File Size: 96 KB
Sorghum halepense   (L. ) Pers.
Mitchell County, Kansas
Height: 2-7 feet
Family: Poaceae - Grass Family
Flowering Period:   July, August, September,October
Culms: Erect, stout, simple or branched, pubescent at nodes, otherwise glabrous.
Blades: Flat, 8 to 36 inches long, .5 to 1.5 inches wide, drooping, usually glabrous, often purple spotted, midrib prominent.
Sheaths: Usually shorter than internodes, open.
Ligules: Membranous, conspicuously fringed.
Inflorescences: Panicles, open, oval to oblong in outline, 6 to 20 inches long, often purplish; branches whorled; axils hairy.
Spikelets: In pairs; sessile spikelets fertile, 2-flowered, ovate-lanceolate, pale greenish yellow to purplish; awns to 1/2 inch long, twisted and bent; stalked spikelets usually staminate, narrower, lanceolate; awns absent.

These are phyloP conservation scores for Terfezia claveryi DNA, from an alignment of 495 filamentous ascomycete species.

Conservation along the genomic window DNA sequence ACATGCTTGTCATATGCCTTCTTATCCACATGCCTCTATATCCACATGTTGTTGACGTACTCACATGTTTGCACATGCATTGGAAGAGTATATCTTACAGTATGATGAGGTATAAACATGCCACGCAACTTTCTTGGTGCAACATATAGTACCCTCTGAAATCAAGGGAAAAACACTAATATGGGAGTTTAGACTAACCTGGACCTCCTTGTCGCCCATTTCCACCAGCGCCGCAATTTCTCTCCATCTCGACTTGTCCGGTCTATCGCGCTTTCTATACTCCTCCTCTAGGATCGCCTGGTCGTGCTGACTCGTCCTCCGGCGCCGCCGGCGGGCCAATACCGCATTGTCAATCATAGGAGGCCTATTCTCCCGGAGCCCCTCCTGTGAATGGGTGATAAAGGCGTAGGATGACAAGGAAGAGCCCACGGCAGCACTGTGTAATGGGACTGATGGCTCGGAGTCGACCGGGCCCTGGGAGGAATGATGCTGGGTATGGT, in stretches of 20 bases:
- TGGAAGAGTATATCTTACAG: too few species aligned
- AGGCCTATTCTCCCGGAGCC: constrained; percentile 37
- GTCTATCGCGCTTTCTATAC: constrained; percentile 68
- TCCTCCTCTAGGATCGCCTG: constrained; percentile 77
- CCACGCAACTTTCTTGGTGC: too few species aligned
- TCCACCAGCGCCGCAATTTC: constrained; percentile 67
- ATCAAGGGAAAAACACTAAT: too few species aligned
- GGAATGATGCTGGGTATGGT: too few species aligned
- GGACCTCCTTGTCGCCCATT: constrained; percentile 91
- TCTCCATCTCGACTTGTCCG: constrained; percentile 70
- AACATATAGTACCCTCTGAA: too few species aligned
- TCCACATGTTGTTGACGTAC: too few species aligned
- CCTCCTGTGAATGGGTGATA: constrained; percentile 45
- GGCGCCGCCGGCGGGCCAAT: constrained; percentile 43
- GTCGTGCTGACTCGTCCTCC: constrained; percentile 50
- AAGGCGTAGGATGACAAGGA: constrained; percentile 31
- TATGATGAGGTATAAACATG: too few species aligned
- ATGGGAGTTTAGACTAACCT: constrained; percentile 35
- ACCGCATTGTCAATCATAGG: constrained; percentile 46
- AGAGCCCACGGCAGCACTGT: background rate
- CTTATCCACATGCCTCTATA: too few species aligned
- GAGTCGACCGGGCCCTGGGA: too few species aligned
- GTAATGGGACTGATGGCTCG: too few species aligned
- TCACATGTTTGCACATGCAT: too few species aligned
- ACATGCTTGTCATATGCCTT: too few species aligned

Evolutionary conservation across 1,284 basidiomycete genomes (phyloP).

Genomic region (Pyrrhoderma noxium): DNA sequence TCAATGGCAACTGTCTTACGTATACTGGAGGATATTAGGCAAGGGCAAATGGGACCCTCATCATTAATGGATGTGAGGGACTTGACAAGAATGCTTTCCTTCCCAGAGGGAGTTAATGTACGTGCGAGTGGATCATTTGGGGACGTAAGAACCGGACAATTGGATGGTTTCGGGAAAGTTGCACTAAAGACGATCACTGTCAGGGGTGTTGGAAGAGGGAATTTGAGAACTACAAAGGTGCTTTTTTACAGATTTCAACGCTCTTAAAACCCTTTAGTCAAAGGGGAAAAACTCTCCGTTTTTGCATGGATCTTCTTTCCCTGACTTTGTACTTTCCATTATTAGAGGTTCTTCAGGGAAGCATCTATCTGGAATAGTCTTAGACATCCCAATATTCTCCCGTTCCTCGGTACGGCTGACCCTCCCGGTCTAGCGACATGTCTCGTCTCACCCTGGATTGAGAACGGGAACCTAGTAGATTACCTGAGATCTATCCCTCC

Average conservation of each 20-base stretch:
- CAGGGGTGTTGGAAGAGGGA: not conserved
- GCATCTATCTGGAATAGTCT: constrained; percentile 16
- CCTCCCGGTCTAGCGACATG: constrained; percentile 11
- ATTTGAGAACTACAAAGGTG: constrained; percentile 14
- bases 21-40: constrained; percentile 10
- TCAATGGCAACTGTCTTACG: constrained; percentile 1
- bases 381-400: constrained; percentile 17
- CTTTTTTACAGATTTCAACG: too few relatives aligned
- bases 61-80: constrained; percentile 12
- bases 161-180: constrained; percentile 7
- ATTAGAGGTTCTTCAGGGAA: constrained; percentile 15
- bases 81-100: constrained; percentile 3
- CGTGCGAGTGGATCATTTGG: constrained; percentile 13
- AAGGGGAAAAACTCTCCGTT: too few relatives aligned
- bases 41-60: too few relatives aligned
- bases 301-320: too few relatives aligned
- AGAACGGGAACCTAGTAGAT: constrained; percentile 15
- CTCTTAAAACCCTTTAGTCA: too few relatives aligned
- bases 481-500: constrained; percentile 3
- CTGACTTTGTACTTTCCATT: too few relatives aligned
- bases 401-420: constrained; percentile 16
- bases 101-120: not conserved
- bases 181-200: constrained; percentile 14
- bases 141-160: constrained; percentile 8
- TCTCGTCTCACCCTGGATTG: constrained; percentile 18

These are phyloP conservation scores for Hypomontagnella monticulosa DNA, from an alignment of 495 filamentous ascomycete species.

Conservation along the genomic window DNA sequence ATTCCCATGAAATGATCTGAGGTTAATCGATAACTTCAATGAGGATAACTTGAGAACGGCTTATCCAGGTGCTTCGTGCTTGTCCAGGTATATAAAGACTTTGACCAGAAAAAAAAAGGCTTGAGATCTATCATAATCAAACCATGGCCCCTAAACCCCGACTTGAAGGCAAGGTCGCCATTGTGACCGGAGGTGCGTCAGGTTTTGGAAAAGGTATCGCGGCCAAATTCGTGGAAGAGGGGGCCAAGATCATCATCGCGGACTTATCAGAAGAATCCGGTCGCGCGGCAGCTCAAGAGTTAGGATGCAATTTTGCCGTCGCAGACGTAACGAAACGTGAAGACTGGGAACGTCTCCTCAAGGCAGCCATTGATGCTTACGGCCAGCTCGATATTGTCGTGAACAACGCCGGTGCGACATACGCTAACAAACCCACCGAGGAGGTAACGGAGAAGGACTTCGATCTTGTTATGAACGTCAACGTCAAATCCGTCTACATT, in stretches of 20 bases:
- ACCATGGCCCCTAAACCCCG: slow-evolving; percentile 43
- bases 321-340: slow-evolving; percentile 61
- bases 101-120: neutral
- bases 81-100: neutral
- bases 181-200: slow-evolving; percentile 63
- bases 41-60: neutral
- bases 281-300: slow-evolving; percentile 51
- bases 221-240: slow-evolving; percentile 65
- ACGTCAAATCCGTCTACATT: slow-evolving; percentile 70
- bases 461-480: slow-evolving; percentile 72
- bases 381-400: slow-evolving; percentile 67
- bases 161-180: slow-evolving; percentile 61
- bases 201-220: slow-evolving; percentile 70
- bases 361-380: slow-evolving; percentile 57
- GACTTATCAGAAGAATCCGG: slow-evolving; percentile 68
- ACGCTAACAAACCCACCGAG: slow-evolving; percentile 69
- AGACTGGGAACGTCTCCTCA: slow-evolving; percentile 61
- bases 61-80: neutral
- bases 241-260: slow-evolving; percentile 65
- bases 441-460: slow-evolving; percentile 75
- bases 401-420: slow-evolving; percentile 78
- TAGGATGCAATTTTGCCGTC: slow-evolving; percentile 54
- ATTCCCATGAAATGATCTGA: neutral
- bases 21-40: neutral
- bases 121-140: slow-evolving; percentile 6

Habitat: Open waste areas, roadsides and field margins, in moist soil.
Distribution: Throughout Kansas.
Origin: Johnson grass is a native of the Mediterranean region and was introduced into the U.S. around 1830.
Forage Value: Johnson grass has moderate forage value but is poisonous to livestock if grazed under drought conditions or following the first frost due to its prussic acid content.
Uses: Kiowa children used the stems and leaves to make whistles.
Comments: Rhizomatous. Johnson grass has been used for forage and to stop soil erosion, but it can become a troublesome weed. Its strong rhizomes make it difficult to eradicate.

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